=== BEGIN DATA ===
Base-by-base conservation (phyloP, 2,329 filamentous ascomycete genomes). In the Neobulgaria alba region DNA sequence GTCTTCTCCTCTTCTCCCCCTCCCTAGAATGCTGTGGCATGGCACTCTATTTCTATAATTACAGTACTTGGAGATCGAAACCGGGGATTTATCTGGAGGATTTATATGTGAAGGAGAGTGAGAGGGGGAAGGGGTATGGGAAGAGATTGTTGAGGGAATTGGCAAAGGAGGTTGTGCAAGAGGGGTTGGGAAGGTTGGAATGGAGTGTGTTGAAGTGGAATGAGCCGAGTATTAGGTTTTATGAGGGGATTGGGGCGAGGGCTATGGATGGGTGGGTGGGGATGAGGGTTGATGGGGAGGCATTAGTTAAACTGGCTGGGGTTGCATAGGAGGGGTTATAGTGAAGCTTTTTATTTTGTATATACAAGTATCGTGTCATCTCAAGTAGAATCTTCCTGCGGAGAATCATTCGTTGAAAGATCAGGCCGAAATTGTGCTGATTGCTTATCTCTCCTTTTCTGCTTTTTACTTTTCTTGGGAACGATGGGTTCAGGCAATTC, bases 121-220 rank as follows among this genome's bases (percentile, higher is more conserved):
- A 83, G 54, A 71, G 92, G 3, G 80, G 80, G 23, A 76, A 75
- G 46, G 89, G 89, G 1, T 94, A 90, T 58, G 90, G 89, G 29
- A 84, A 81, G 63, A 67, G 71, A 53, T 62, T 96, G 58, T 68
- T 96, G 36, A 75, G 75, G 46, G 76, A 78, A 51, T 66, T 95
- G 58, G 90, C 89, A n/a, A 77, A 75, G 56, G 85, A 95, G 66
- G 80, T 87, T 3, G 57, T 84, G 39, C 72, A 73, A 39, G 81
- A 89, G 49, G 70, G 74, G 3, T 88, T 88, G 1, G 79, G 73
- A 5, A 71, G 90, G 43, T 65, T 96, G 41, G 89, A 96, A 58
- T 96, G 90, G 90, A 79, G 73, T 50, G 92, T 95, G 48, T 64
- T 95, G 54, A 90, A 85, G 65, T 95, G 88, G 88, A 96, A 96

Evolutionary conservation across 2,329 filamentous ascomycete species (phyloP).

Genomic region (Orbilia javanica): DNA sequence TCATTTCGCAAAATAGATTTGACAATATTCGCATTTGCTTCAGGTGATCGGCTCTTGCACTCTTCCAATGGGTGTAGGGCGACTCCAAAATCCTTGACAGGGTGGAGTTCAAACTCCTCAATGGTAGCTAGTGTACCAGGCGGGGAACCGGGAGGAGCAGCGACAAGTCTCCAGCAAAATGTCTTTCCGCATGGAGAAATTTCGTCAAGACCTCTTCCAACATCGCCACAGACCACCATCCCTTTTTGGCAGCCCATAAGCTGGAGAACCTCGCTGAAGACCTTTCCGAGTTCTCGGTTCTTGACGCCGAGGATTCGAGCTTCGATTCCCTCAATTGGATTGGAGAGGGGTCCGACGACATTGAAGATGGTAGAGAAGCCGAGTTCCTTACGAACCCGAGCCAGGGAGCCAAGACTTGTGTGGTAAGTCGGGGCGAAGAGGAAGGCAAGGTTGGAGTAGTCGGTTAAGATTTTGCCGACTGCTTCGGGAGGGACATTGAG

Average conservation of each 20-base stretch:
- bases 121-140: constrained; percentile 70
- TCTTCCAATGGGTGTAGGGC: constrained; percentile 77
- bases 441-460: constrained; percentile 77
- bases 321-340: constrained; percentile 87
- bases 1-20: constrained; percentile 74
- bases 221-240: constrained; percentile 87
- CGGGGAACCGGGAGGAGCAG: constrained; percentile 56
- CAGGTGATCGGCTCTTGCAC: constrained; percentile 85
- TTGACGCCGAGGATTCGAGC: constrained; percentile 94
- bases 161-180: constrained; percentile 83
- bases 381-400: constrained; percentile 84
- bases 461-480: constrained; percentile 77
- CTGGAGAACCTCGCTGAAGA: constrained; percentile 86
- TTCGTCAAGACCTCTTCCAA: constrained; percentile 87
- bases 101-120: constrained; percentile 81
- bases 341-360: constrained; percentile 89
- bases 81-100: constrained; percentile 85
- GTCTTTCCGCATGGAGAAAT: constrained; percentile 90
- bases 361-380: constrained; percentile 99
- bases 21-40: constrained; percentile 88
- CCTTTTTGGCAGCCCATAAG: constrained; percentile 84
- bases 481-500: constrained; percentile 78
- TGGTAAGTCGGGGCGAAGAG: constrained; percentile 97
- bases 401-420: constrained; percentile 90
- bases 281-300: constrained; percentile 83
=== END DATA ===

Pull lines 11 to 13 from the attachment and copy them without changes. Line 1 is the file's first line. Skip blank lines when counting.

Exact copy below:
- T 95, G 54, A 90, A 85, G 65, T 95, G 88, G 88, A 96, A 96

Evolutionary conservation across 2,329 filamentous ascomycete species (phyloP).

Genomic region (Orbilia javanica): DNA sequence TCATTTCGCAAAATAGATTTGACAATATTCGCATTTGCTTCAGGTGATCGGCTCTTGCACTCTTCCAATGGGTGTAGGGCGACTCCAAAATCCTTGACAGGGTGGAGTTCAAACTCCTCAATGGTAGCTAGTGTACCAGGCGGGGAACCGGGAGGAGCAGCGACAAGTCTCCAGCAAAATGTCTTTCCGCATGGAGAAATTTCGTCAAGACCTCTTCCAACATCGCCACAGACCACCATCCCTTTTTGGCAGCCCATAAGCTGGAGAACCTCGCTGAAGACCTTTCCGAGTTCTCGGTTCTTGACGCCGAGGATTCGAGCTTCGATTCCCTCAATTGGATTGGAGAGGGGTCCGACGACATTGAAGATGGTAGAGAAGCCGAGTTCCTTACGAACCCGAGCCAGGGAGCCAAGACTTGTGTGGTAAGTCGGGGCGAAGAGGAAGGCAAGGTTGGAGTAGTCGGTTAAGATTTTGCCGACTGCTTCGGGAGGGACATTGAG